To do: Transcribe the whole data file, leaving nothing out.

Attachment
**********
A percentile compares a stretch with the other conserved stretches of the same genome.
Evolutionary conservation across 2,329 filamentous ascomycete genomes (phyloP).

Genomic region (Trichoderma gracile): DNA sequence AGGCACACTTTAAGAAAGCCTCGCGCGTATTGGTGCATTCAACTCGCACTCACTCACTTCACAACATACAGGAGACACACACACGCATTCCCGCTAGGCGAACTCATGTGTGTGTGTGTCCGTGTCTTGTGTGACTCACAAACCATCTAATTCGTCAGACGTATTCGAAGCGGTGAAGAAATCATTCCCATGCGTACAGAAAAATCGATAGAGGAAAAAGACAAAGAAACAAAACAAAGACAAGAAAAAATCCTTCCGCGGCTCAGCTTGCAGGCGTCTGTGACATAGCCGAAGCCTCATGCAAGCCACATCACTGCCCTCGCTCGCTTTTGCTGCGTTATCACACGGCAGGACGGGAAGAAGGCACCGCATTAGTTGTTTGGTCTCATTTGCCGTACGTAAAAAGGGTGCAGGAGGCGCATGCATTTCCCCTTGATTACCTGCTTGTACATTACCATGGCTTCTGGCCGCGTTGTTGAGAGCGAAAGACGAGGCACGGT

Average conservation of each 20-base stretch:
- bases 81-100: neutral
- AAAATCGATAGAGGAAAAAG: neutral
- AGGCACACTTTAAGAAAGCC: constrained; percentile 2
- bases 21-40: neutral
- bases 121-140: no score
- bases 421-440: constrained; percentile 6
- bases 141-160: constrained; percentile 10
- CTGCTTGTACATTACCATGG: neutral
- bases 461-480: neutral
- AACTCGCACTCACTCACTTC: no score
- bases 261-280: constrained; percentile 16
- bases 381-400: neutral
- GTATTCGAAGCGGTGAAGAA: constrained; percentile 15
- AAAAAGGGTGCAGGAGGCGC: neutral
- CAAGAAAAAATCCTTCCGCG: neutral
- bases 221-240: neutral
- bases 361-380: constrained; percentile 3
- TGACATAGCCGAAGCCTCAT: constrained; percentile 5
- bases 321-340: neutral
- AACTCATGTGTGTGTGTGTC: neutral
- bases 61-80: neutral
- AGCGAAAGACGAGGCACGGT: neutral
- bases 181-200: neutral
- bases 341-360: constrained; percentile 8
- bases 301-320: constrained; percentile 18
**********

A percentile compares a stretch with the other conserved stretches of the same genome.
Evolutionary conservation across 2,329 filamentous ascomycete genomes (phyloP).

Genomic region (Trichoderma gracile): DNA sequence AGGCACACTTTAAGAAAGCCTCGCGCGTATTGGTGCATTCAACTCGCACTCACTCACTTCACAACATACAGGAGACACACACACGCATTCCCGCTAGGCGAACTCATGTGTGTGTGTGTCCGTGTCTTGTGTGACTCACAAACCATCTAATTCGTCAGACGTATTCGAAGCGGTGAAGAAATCATTCCCATGCGTACAGAAAAATCGATAGAGGAAAAAGACAAAGAAACAAAACAAAGACAAGAAAAAATCCTTCCGCGGCTCAGCTTGCAGGCGTCTGTGACATAGCCGAAGCCTCATGCAAGCCACATCACTGCCCTCGCTCGCTTTTGCTGCGTTATCACACGGCAGGACGGGAAGAAGGCACCGCATTAGTTGTTTGGTCTCATTTGCCGTACGTAAAAAGGGTGCAGGAGGCGCATGCATTTCCCCTTGATTACCTGCTTGTACATTACCATGGCTTCTGGCCGCGTTGTTGAGAGCGAAAGACGAGGCACGGT

Average conservation of each 20-base stretch:
- bases 81-100: neutral
- AAAATCGATAGAGGAAAAAG: neutral
- AGGCACACTTTAAGAAAGCC: constrained; percentile 2
- bases 21-40: neutral
- bases 121-140: no score
- bases 421-440: constrained; percentile 6
- bases 141-160: constrained; percentile 10
- CTGCTTGTACATTACCATGG: neutral
- bases 461-480: neutral
- AACTCGCACTCACTCACTTC: no score
- bases 261-280: constrained; percentile 16
- bases 381-400: neutral
- GTATTCGAAGCGGTGAAGAA: constrained; percentile 15
- AAAAAGGGTGCAGGAGGCGC: neutral
- CAAGAAAAAATCCTTCCGCG: neutral
- bases 221-240: neutral
- bases 361-380: constrained; percentile 3
- TGACATAGCCGAAGCCTCAT: constrained; percentile 5
- bases 321-340: neutral
- AACTCATGTGTGTGTGTGTC: neutral
- bases 61-80: neutral
- AGCGAAAGACGAGGCACGGT: neutral
- bases 181-200: neutral
- bases 341-360: constrained; percentile 8
- bases 301-320: constrained; percentile 18